Mea culpa, and by the way, that is directly from the Oxford Dictionaries that I was so busy posting about on my blog Friday. Yes, I was trying something new, and as always with this old dog, graphic tricks don’t come easy. So apologies to all who received multiple updates as I doggedly tried again to create a “Click to Tweet” to my post. This is a free basic plan–there are paid upgrades (aren’t there always?). You’d think these things would be easier than they are, but apparently everything has to be tantamount to learning Photoshop. I seem to be the last one to figure these things out–or maybe not–if you haven’t tried it lately, perhaps this could help?
Just in case you could use a short Infographic on the whole Click to Tweet thing, I created this one and hope that it helps sufficiently that you will try it, if you aren’t indeed way ahead of me already. Click to Tweet
My main problem, as always, is trying to be in a hurry and not really READING the instructions. Therefore, to make a long and frustrating story short–turns out I was trying to “embed” my full link that appears in an “Embed Code” box–a no-no for tweeting my short text with invitation. (Embedding pictures and videos involves securing the URL and pasting to a new line–not what I wanted here.) Bottom line–it was that simple little link (https://ctt.ec/7iEpK) at the top right of my screen that was all that was needed. I really hope you tried the last attempt and that it worked for you!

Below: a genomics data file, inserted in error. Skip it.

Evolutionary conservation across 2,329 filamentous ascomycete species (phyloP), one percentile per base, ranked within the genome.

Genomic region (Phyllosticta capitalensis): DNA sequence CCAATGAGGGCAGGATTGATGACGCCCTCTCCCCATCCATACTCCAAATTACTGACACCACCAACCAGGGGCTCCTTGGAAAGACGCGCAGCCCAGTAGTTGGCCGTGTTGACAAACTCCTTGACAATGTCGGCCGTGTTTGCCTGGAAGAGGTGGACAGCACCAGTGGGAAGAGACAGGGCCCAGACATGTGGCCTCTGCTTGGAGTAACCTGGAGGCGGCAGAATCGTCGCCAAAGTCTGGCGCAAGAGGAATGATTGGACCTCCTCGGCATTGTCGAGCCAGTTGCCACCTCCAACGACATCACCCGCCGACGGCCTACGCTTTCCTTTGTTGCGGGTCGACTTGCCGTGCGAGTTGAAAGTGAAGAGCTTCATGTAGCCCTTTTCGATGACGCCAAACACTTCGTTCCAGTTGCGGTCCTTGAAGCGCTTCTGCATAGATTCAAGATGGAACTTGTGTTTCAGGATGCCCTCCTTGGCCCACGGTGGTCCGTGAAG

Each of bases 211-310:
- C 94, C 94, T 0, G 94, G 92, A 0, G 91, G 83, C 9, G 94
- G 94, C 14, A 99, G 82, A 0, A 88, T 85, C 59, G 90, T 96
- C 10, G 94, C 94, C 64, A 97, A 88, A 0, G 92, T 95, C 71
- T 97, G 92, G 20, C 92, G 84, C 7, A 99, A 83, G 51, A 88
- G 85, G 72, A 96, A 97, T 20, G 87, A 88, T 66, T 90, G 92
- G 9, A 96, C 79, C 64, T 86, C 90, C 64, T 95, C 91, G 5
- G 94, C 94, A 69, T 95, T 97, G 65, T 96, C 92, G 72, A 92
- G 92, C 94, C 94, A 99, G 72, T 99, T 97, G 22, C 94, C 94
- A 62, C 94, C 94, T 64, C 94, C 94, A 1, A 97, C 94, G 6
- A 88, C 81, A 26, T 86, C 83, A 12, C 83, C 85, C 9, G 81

Of course, if you routinely do a Click to Tweet, you may have found a better, easier generator, or have another link shortening favorite other than TinyURL. Those are suggestions and merely meant as an example.
Link Details (7iEpK)
Aren’t we invoking the Oxford comma for purposes of clarity? http://tinyurl.com/m54esrb via @ginstweeter
Here are a few hints for Click to Tweet learned the hard way:
1 There is a good reason for shortening your article URL address–you only get 140 characters to play with. And, hopefully, you’ll want to leave a few characters for those who are tweeting your quote or text to add a short comment of their own.
2 Don’t forget to add your handle using via @(your twitter handle)
3 Add your CTT link to suggested prompts in your article such as “Click to Tweet,” “Tweet This,” and Tweet This Quote.”
4 Don’t forget to check the box to open the link in a new window when clicked.
5 And now that we know better, test your link on the Click to Tweet website, not by updating your blog post.
6 The Click to Tweet website provides click tracking.